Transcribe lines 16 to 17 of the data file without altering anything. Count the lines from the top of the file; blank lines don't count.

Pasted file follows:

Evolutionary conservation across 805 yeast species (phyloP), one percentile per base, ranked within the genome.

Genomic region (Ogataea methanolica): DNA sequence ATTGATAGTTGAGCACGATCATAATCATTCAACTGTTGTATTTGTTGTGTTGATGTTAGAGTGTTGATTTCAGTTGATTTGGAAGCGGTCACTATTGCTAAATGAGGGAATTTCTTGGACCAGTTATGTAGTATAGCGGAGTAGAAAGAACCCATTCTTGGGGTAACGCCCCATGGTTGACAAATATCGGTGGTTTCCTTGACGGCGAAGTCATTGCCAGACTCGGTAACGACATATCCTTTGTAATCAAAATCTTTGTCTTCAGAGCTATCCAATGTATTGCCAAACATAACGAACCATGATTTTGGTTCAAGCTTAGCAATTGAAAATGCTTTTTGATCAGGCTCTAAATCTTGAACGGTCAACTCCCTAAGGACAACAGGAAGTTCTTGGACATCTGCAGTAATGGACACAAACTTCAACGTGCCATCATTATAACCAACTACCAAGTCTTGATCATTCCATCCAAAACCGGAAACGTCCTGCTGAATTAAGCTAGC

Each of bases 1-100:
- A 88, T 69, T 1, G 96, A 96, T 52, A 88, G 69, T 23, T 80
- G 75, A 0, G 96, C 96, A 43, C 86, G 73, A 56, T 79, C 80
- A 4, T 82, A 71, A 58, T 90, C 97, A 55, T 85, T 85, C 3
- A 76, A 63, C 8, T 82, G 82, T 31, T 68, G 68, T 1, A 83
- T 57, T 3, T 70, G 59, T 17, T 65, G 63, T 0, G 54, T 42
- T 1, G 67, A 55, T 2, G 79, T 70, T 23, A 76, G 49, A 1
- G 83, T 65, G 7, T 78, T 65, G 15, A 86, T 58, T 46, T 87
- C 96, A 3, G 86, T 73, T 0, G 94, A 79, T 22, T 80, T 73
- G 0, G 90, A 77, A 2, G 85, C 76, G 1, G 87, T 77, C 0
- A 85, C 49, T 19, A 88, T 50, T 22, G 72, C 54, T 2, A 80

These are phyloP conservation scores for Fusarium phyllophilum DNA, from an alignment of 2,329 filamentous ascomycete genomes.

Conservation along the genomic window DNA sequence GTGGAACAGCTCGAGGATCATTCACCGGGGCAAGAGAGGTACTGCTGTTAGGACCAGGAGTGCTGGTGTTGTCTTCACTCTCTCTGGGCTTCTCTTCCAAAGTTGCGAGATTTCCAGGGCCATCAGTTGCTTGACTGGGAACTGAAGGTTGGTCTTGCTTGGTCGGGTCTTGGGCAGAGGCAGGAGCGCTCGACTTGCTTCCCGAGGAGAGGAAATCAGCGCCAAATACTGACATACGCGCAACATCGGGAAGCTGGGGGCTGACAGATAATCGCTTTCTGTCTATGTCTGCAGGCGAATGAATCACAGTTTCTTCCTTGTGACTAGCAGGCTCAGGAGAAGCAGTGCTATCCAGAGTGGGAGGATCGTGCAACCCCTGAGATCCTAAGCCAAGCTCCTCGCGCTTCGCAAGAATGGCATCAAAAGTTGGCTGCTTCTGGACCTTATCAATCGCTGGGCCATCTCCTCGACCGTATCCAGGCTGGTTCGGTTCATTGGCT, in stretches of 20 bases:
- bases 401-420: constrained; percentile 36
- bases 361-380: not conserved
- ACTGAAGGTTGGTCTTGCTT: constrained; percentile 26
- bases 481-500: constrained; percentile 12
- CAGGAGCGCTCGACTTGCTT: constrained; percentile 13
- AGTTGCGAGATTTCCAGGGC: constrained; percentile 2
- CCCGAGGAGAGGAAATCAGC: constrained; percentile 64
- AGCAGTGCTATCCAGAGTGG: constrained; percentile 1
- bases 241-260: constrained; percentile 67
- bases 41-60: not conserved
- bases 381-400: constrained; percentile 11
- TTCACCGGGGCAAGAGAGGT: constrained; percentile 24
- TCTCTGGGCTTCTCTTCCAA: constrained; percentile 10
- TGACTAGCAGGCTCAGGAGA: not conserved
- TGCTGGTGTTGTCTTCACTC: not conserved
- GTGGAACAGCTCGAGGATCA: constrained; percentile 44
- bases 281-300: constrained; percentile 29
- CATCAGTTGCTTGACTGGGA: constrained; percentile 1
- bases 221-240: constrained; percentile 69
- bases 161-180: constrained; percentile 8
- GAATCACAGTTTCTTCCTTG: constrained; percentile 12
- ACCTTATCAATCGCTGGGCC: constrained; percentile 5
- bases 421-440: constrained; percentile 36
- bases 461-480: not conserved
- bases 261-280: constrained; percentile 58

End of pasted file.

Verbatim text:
- bases 401-420: constrained; percentile 36
- bases 361-380: not conserved